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The music of Bolivia has a long history. Out of all the Andean countries, Bolivia remains perhaps the most culturally linked to the indigenous peoples.
Like most of its neighbors, Bolivia was long dominated by Spain and its attendant culture. Even after independence, Bolivian music was largely based on European forms. In 1952, a revolution established nationalistic reforms which included cultural and political awareness of the Aymara and Quechua natives. Intellectuals in the country began wearing ponchos and otherwise associating themselves with native cultures, and the new government promoted native folklore by, among other methods, establishing a folklore department in the Bolivian Ministry of Education.
Awareness of native music, spirituality and art continued into the 1960s. In 1965, Edgar 'Yayo' Jofré formed a quartet called Los Jairasin La Paz. With Bolivian folk music gaining popularity throughout the country, Jofré, along with Alfredo Dominguez, Ernesto Cavour Julio Godoy, and Gilbert Favre used traditional music in modified forms to appeal to urban-dwellers and Europeans. Later groups like Wara, Khanata, Paja Brava, Savia Andina, and especially Los Kjarkas and Kalamarka helped further refine this fusion. Following a close but different path, groups and singers like Luzmila Carpio, Ruphay, and Grupo Aymara started touring abroad and gained international praise for their compositions, tunes that have brought indigenous Bolivian culture and history to the world's attention.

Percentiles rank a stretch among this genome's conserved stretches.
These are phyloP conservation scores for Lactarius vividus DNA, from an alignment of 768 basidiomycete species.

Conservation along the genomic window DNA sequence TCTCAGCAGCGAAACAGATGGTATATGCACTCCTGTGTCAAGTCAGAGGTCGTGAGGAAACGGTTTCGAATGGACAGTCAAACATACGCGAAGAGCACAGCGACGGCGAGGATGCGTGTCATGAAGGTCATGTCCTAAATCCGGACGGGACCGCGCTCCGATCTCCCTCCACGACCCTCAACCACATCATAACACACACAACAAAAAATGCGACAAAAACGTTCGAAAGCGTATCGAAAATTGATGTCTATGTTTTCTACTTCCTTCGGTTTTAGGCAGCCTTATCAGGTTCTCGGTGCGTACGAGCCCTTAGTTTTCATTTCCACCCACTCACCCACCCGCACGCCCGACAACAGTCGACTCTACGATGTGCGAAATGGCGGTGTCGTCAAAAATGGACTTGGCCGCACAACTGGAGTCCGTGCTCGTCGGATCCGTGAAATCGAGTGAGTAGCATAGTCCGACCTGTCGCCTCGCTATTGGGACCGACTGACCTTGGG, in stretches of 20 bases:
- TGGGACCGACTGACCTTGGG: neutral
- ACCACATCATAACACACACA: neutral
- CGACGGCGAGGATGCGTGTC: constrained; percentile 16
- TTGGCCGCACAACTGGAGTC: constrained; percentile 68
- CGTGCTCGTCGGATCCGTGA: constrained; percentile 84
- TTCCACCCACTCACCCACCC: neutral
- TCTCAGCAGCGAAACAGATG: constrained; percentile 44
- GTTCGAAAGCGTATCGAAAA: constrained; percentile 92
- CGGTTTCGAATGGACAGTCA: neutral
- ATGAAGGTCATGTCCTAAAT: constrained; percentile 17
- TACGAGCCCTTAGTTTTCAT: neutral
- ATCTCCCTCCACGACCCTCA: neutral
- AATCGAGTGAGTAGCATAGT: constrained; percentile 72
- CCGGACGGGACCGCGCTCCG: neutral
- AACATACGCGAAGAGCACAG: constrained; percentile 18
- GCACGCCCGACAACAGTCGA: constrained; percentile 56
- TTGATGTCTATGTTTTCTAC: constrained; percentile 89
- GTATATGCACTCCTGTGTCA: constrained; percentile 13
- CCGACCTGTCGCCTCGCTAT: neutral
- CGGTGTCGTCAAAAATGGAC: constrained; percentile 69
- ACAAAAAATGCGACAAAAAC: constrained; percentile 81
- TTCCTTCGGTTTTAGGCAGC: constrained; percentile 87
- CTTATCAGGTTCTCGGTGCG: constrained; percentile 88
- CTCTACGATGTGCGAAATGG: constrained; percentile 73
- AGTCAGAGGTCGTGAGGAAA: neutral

Los K'jarkas consists of 3 brothers, the Hermosas, who play primarily Huayño or, more rarely, sayas. These are both dance music influenced both by native forms as well as African music imported to Bolivia with slavery. Los K'jarkas are known internationally for their Caporales classic "Llorando se fue", which was adopted and transformed to the popular beginning of the lambada dance craze of the 1980s, along with forró and carimbo in northern Brazil. The song was popularized by a French group, resulting in a successful lawsuit from the Hermosa brothers. Kalamarka was founded in 1984 by Hugo Gutierrez and Rodolfo Choque. They fusion folk instruments such as Zampoña, Quena, Charango and Bombo with modern instruments, creating a beautiful musica andina. Their famous songs are 'Cuando Florezca el Chuño' and 'Ama, Ama, Amazonas'. In the 1980s, Chilean nueva canción was imported to Bolivia and changed into canto nuevo, which was popularized by performers like Emma Junaro.
Traditional Bolivian (and other South American) musical instruments include the charango, charangón, ronroco, hualaycho, zampoña, quena, bombo, huancara, reco reco, chiapya box, pinquillo, tarka, toyos, pututu, Andean saxophone, and Chajchas, as well as European musical instruments such as the violin and guitar.
Most prominent Bolivian musical forms identified in its culture and origins are the Kullawada, Morenada, Caporales, Llamerada, Diablada, Tonada (or, directly Tinku), Sikuri, Tarqueada, Taquirari, Carnavalito, Bailecito, Huayño, Lamento, Afro-Bolivian Saya, Tuntuna, Taki Taki, Waca Tocoris, Chovena, Sarao, Potolos, Pujllay, Danza Salay, Rueda Chapaca, Chacarera, Escondido, Tonada, Chunchus, Tobas and Cueca which presents different variants in each Bolivian department.
The charango is a small Andean stringed instrument of the lute family, which probably originated in the Quechua and Aymara populations in the territory of the Altiplano in post-Colonial times, after European stringed instruments were introduced by the Spanish during colonialization. The instrument is widespread throughout the Andean regions of Bolivia, Peru, Ecuador, northern Chile and northwestern Argentina, where it is a popular musical instrument that exists in many variant forms.